Sermon - Epiphany 3, 22nd January: Isaiah 9, 1-4, 1 Corinthians 1,10-18 & Matthew 4, 12-23
Let me start with a question? Has anyone been to the cinema recently and watched a really good film; or if not the cinema has anyone seem anything really good on T.V.? It strikes me that whatever Donald Trump thinks of Meryl Streep there are a lot of very talented actors out there, bringing a lot of really good stories to life.
Last Tuesday I was in London wearing my dog collar. I had arranged to meet my Spiritual Director at St. Paul’s. Whilst waiting for him I encountered hundreds of actors who were at St. Paul’s for the day for filming. A passer-by stopped me and asked whether I am ‘a real priest or an actor!’ I replied a real priest although I did make a bid, unsuccessfully, for a walk on part!
But, here is the interesting thing, through baptism as St. Paul suggests, we have all been cast to play our role in the story of God’s unfolding plan. The gospel tells us that the first characters to be cast by Jesus, the Director, were Andrew, Peter, John and James. Andrew, Peter, John and James were not big name stars, they were ordinary people, small people and very probably because they were fishermen smelly people! Yet, they were Jesus’ people, hand-picked and schooled in the story of real and transforming religion. Just as you and I have been hand-picked, baptised, grafted into the church whose only script is the salvation story. Our job is to carry on telling the story that the first apostles were schooled to tell.
Our script is the timeless script and, our story is the ultimate good news story, as St. Matthew declares. It is the story of salvation made possible through the cross as St. Paul insists in today’s reading. It is the story of liberation, freedom and increase in joy, as Isaiah stresses. It is the story that each one of us is asked to both inhabit and tell. And, the amazing thing is that we don’t need to be RADA trained! We need to do exactly what Andrew, Peter, James and John did: spend time with Jesus, learn from Jesus, believe in Jesus and His message, and then find our own way of telling the story in our daily lives.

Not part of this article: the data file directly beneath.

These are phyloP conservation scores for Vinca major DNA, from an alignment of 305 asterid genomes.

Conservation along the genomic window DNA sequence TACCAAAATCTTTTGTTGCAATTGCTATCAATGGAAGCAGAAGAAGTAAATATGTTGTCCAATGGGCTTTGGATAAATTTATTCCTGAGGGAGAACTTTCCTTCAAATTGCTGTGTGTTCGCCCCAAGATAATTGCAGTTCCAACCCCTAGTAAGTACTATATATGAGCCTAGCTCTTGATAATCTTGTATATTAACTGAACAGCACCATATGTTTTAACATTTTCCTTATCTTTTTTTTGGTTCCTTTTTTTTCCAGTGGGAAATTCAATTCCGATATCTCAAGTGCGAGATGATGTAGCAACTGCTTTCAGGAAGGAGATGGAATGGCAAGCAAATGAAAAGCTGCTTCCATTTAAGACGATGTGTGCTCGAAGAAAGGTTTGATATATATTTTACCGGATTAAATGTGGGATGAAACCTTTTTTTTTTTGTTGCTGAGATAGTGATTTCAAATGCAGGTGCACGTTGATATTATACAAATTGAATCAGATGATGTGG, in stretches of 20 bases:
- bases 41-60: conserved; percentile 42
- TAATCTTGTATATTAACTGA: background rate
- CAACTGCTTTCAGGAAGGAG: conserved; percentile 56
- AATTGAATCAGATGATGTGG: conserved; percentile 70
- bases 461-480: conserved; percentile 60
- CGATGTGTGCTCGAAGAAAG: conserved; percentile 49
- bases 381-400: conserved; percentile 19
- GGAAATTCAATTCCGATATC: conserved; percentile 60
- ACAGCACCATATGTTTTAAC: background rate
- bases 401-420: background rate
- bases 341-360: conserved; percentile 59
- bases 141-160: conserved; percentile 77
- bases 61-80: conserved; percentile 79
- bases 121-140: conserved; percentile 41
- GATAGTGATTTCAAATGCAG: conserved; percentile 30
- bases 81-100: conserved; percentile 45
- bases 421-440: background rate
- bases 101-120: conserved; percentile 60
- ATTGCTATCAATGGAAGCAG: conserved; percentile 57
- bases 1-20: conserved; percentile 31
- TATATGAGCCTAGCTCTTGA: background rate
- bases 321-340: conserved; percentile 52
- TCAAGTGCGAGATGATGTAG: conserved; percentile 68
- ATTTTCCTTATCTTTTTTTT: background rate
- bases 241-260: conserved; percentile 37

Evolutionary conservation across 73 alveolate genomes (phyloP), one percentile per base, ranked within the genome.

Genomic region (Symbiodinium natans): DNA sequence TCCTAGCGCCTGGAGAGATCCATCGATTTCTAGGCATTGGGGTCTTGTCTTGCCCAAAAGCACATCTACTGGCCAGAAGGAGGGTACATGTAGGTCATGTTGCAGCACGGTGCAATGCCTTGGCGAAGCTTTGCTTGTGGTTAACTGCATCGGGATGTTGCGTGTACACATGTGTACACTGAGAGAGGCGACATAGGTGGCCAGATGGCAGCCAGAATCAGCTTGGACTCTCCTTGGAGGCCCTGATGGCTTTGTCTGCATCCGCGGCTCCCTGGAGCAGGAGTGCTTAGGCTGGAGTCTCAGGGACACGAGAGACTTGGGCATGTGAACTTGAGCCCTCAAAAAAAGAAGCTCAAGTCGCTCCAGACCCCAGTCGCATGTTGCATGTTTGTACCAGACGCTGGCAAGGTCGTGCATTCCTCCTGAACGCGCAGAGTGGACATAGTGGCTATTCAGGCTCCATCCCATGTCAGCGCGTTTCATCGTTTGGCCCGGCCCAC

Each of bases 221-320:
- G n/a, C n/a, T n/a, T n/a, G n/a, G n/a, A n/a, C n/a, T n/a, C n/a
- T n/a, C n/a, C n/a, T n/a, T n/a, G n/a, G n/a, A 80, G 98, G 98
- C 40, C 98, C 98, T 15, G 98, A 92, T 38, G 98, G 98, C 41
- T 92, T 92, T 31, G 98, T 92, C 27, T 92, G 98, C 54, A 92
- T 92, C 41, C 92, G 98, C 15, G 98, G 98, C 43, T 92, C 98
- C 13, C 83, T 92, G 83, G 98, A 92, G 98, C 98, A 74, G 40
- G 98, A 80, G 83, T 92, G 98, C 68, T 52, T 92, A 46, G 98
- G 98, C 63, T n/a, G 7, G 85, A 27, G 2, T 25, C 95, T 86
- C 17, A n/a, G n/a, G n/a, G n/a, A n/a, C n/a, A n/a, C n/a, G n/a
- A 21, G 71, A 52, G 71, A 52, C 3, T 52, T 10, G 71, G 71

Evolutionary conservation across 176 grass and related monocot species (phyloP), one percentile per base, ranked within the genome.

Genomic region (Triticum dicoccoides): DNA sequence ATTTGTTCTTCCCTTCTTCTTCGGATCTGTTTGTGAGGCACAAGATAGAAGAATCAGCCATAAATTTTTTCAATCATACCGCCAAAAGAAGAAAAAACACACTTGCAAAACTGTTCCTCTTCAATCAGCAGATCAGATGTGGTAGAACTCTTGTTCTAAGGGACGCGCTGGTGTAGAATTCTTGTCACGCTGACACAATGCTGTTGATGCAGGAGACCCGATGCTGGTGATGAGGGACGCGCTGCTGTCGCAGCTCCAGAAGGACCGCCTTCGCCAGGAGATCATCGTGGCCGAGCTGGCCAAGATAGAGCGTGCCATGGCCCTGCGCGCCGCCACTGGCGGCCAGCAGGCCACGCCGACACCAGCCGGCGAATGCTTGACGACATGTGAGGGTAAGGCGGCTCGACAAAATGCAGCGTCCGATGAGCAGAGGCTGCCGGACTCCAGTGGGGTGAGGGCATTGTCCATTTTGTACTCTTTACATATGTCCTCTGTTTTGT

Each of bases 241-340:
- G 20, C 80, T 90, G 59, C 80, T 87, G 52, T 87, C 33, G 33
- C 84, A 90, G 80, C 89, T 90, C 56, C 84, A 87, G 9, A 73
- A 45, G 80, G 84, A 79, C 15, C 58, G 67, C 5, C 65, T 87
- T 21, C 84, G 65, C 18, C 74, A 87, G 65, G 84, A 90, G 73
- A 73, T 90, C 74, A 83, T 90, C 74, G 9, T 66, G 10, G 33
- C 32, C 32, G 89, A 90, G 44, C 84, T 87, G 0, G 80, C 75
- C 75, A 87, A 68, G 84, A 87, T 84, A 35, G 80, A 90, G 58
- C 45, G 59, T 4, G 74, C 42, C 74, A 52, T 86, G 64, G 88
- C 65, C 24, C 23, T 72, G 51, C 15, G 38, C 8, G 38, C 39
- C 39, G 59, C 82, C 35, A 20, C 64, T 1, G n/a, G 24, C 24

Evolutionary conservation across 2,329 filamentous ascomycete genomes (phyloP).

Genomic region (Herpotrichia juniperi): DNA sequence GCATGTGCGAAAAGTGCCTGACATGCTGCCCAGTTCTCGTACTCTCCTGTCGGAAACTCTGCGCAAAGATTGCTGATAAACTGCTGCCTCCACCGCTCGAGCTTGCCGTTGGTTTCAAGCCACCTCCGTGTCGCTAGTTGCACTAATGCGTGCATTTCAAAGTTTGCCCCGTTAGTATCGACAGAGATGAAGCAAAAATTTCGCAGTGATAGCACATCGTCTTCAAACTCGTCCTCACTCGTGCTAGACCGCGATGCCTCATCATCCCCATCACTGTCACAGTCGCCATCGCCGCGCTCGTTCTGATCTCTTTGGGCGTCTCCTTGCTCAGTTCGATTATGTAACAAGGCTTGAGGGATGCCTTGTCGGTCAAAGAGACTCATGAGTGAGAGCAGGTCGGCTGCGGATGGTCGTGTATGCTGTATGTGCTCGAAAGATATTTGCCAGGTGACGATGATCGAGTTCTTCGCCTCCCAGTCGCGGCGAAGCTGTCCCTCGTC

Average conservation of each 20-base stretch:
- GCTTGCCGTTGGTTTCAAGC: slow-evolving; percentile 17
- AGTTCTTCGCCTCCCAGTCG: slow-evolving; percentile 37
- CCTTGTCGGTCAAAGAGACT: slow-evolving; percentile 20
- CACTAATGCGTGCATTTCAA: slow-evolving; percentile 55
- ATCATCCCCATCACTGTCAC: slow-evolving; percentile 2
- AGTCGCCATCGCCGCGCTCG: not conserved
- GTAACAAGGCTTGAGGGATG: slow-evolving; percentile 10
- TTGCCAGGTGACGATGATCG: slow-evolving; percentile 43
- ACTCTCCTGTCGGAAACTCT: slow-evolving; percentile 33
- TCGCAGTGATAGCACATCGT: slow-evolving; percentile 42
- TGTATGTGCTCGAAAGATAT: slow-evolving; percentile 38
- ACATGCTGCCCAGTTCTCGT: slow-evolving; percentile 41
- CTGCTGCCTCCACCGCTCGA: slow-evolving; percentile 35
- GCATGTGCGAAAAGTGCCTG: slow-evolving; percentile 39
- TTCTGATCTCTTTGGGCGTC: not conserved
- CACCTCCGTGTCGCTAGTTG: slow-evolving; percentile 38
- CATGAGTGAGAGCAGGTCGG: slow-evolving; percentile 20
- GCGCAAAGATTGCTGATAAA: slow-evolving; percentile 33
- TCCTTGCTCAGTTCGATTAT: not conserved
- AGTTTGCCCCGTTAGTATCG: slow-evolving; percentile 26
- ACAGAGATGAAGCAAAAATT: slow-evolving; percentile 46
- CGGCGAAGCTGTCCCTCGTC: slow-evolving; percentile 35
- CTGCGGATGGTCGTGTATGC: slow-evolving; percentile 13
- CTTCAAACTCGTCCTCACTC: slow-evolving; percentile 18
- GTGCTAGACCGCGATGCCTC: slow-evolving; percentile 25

Can we do it? In the words of Bob the Builder ‘Yes, we can.’ Amen
Rev’d Andrew Lightbown
Sermons Sunday 8th January. Eucharist, Epiphany (Matthew 2, 1-12) and Evensong Baptism of Christ Acts 10, 32-43 and Matthew 3, 13 -end)
Happy New Year to you all! And, I hope that this year will be a fantastic year for the church in general and this church in particular. What better way can there be to celebrate the start of a new calendar year than with a double celebration, for today we celebrate the Epiphany and Hannah’s baptism.
The gospel reading we have just heard – the story of the Epiphany – or the revelation of Christ as Messiah reminds us that the world is a divided place. In one corner we find the powerful and strong; those who seek to gain power through domination and subjugation. In the other corner we find the baby Jesus whose adult mission and ministry is to be concerned with freedom from oppression, liberation and affirmation. King Herod and his modern day heirs exercise their power through fear. Jesus of course wants us to throw off all fear. The Epiphany presents us with a choice: fear versus freedom and asks us what it is to be. When we become Christians we accept the latter choice. Not that it is easy, for life will continue to place challenges in our way. The message of the Epiphany is simple: whatever life is placing in your way, know this, your ultimate security, in fact your destiny, is in Christ. If we accept Jesus as our saviour, our Messiah, then all we are asked to do is make the same journey as the wise men. We are asked simply to follow, to give of our best and to be obedient to God’s calling on our lives. In this way we too become wise. One of the ways, perhaps the most obvious way that we accept God’s call on our lives and claim the Epiphany for ourselves is through baptism. Tonight at Evensong I will invite everyone to consider and ritually renew their own baptismal commitments. This morning I am going to baptise Hannah. It feels so right and fitting to baptise on the feast of the Epiphany.